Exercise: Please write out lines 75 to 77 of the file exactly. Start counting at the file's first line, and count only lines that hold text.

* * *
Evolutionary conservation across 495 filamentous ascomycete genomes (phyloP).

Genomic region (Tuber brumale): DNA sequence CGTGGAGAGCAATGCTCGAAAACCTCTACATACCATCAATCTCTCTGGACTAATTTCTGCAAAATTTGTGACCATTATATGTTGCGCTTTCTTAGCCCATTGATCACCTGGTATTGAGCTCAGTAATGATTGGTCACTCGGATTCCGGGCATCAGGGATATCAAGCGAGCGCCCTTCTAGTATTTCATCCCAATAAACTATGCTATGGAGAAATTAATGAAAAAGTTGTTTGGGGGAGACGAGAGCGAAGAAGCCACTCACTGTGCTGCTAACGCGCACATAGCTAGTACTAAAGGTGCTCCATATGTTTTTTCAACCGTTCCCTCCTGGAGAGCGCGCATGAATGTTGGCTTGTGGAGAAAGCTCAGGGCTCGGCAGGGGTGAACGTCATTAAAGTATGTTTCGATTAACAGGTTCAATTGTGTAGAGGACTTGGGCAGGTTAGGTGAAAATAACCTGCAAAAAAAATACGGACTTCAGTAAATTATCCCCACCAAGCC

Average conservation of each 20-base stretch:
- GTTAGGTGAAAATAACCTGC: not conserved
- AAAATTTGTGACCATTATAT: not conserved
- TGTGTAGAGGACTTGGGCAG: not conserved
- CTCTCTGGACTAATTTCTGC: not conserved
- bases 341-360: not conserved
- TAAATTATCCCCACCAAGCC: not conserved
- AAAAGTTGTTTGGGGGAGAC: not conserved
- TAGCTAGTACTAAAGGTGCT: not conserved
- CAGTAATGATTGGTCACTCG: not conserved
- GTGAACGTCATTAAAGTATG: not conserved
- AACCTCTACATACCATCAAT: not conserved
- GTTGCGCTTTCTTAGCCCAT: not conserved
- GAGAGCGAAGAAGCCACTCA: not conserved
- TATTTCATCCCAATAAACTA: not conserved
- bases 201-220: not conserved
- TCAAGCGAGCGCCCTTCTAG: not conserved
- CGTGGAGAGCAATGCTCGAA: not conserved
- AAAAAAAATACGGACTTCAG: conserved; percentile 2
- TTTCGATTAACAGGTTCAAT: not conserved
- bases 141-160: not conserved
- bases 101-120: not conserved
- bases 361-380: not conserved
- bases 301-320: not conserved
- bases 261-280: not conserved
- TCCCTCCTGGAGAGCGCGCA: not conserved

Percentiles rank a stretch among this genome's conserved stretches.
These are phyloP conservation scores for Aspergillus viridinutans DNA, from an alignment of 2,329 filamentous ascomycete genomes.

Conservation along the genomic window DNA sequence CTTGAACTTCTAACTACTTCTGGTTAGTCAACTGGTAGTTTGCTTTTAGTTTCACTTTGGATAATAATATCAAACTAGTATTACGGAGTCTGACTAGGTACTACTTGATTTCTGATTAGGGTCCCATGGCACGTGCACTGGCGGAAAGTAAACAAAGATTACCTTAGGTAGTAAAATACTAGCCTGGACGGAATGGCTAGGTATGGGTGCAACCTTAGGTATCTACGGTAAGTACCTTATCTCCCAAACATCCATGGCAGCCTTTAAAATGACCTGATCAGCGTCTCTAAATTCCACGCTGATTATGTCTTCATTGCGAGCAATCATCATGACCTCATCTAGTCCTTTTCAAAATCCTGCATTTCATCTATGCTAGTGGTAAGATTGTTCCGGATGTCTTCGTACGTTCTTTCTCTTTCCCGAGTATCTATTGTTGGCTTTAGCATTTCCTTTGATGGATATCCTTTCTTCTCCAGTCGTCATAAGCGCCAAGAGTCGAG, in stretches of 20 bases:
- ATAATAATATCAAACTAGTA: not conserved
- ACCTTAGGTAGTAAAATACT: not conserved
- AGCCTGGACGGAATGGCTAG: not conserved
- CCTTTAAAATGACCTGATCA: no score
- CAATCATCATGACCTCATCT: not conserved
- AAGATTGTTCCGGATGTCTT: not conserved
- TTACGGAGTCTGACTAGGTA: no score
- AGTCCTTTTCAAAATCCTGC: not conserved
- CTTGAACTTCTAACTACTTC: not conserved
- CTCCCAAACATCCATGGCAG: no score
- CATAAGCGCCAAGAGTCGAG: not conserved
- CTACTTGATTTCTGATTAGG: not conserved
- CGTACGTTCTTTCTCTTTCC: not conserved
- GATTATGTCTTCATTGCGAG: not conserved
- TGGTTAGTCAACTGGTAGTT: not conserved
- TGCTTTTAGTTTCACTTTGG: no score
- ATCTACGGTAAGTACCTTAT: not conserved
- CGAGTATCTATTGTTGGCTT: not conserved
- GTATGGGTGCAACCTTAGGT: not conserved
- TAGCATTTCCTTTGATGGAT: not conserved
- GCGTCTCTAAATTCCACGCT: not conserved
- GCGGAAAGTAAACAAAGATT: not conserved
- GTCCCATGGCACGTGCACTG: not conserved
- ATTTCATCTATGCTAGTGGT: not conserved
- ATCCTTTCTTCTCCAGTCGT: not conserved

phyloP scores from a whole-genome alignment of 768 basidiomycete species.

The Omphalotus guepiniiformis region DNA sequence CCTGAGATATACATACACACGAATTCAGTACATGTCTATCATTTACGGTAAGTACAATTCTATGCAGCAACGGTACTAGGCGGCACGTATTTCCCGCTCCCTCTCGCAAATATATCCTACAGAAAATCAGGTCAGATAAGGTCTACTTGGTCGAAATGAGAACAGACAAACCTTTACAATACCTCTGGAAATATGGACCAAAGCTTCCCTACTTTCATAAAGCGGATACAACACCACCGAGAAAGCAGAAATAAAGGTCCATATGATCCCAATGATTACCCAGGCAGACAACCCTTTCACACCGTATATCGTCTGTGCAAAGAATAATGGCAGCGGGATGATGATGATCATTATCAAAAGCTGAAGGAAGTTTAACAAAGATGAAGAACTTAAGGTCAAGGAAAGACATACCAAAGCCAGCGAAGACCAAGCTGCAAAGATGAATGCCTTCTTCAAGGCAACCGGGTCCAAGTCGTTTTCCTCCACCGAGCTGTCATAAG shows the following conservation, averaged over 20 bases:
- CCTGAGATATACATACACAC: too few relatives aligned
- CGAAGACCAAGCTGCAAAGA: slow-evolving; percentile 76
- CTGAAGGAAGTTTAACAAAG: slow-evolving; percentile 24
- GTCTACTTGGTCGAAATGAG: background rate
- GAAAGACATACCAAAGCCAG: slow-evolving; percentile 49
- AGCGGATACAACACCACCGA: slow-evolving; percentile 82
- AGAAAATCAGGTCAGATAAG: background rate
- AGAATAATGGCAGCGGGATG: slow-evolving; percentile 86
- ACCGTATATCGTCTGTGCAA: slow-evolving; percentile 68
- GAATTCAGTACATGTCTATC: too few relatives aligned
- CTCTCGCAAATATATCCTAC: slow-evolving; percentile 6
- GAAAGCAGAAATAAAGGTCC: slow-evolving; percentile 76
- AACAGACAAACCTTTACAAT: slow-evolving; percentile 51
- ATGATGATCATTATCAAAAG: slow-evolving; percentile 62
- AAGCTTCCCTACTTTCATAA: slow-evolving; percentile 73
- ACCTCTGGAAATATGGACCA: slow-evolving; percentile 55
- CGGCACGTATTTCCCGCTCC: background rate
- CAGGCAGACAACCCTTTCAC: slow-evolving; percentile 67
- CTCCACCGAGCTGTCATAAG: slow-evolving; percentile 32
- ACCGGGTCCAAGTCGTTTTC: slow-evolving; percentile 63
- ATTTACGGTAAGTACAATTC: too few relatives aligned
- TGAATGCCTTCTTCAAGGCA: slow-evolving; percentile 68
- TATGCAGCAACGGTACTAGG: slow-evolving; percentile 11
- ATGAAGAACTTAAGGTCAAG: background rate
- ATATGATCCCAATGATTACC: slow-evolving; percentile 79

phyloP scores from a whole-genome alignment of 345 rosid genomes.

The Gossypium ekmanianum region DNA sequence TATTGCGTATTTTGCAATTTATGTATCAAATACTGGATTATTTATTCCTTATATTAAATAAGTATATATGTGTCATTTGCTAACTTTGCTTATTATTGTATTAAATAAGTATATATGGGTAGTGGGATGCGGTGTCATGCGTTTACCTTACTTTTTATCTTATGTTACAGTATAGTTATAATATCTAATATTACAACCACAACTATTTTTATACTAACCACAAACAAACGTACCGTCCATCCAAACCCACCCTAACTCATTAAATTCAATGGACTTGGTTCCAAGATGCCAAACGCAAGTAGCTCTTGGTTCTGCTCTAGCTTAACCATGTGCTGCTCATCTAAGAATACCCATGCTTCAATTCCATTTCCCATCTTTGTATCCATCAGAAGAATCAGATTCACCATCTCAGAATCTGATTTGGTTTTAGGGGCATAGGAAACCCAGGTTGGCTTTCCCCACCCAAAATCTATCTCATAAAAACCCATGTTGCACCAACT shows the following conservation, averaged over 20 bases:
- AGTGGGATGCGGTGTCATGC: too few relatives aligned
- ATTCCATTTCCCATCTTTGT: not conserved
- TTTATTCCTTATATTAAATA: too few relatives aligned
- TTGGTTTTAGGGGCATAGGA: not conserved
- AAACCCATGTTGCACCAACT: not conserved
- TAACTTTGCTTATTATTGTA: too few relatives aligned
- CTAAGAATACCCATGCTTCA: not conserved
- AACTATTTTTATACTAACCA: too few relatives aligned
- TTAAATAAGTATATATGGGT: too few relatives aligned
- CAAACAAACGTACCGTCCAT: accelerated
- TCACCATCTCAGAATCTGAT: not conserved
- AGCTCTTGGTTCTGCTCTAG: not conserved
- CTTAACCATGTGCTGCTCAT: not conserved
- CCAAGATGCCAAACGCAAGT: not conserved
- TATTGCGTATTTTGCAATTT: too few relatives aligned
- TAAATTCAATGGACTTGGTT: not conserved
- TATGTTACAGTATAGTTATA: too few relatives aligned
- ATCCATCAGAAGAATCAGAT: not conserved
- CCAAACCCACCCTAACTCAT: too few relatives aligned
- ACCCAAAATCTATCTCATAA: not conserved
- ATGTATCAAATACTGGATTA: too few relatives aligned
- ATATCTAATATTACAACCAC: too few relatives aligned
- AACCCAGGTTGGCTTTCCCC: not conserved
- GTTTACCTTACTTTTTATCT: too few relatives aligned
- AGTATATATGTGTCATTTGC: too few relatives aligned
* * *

- CGGCACGTATTTCCCGCTCC: background rate
- CAGGCAGACAACCCTTTCAC: slow-evolving; percentile 67
- CTCCACCGAGCTGTCATAAG: slow-evolving; percentile 32